“ The goal is to find a system that is equitable in terms of student learning, student opportunity, and student outcomes. We’re critically looking at ourselves and wanting to become better.” —Rajesh Mundra, Dean of Studies

She is not alone. Mundra and Beckwith both say students coming from higher socioeconomic backgrounds generally have a leg up on academic skills given their access to more and better resources at home and at school. A different grading system could be one way to help level the playing field.

Expanded Assessment One alternative that Andover is evaluating is called proficiency-based grading. Feldman, who also is a former teacher and principal, authored the 2018 book Grading for Equity in which he argues that many common grading practices are outdated and yield inaccurate information about student achievement. Students may have earned an “A” not because they’ve mastered the course content, but because they’ve earned enough points by completing a variety of required tasks. Andover | Spring 2020

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Feldman and others have proposed a number of alternatives to traditional grading practices intended to change this dynamic. Feldman suggests a better structure would be to have the teacher and student work together to meet goals—more like coaching. He endorses a 0 to 4 scale instead of 0 to 100, as well as multiple opportunities for students to re-do work until it’s mastered. He also advocates against teachers including homework performance or class participation in the grade, arguing that both factors don’t reflect a student’s mastery of the material. Proficiency-based grading has worked in other schools and Feldman believes the approach would be ideal for Andover.

The traditional grading system—as well as Andover’s simplified structure—has come under criticism in recent years for creating an arrangement of external rewards that has the potential to sacrifice deeper learning. “People look to [Andover] to be a model for what schools could be and how schools can think about learning in more equitable ways,” he says. A Tang Institute Fellow and math instructor, Heidi Wall ’94 is currently piloting a new approach after feeling that her own teaching philosophy was at odds with traditional grading practices. The typical model doesn’t necessarily reflect mastery or growth, she says, and Wall was uncomfortable giving a grade without allowing students to explore what they had not mastered. Wall is using alternative modes of assessment with her classes this academic year. These modes include reflection tools that help students better understand their role in preparing for learning, and questions about preparation habits, problem solving, and communication. Wall says these methods nudge students to remove distractions and to take actions, such as prioritizing sleep and noticing how that affects their learning. After taking a test, students receive feedback and corrections—but not a cumulative score. Wall instead provides a detailed rubric that lays out levels of mastery and what is needed for mastery to be achieved. Though students still receive a 0 to 6 in each section, there’s no overall score; final grades will ultimately reflect where they are on a scale of mastery. Students also have the option of taking a separate test focused just on the concepts they have yet to master. Wall says the system has worked well thus far. She has documented positive responses from students discussing how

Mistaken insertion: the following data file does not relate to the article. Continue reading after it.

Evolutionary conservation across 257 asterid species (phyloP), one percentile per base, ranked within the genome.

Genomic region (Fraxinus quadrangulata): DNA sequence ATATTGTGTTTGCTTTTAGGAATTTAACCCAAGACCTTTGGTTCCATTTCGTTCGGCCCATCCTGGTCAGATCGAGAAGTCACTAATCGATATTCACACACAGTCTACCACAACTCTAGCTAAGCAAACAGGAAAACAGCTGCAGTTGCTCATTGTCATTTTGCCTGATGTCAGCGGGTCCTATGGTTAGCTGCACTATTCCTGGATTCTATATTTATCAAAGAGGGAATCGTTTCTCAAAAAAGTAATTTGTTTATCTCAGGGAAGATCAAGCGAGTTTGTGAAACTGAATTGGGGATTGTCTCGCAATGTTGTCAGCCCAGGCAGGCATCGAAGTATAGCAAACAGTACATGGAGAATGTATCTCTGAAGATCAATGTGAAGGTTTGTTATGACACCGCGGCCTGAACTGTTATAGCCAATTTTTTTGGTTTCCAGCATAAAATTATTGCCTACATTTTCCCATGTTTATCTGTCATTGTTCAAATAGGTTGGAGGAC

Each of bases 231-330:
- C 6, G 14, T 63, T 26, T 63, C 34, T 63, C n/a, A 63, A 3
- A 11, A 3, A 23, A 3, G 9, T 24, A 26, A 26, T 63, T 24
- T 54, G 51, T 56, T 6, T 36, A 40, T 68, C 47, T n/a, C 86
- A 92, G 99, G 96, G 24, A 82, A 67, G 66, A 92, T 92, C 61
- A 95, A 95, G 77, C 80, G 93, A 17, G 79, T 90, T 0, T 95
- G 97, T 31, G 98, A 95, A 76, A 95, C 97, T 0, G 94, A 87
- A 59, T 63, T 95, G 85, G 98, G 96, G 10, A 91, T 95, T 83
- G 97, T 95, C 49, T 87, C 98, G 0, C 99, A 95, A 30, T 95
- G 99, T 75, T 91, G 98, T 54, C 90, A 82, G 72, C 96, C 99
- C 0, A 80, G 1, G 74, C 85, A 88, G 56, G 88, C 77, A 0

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Andover | Spring 2020

this approach has allowed them to focus more on the learning process instead of the grades, and she expects to continue using this type of assessment. “I feel much more confident about the grades reflecting what my students know.” Some schools have migrated away from the use of grades entirely. Francis W. Parker Charter Essential School in Devens, Mass., is one of a coalition of schools founded on the principles of Ted Sizer, former Andover head of school and a notable figure in American education. Since opening in 1995, the school has never used letter grades, emphasizing instead student reflection and identifying and learning from mistakes, with revisions built into the system. “The metaphor is that kids are climbing a mountain and the continuum lets them know how close they are to the summit,” says Deb Merriam, academic dean at the Parker School. Instead of grades averaged to a GPA, Parker School provides colleges with a two-page narrative report that documents each student’s journey. Merriam says this approach has significantly reduced students’ anxiety—without compromising their success. Mia Lepardo, a Parker School student, initially started ninth grade at a large public school. “It was all about who could get the best grade and who could do better in school. It was all about competition. It wasn’t about learning,” she says. Within a few weeks after transferring to Parker, Lepardo felt the stress melt away. She’s now engaged in a senior project she developed to create jewelry connected to the environment, which required two months of in-depth research. “People tend to think my school is easier than a public school. I think it’s harder, but just less stressful.”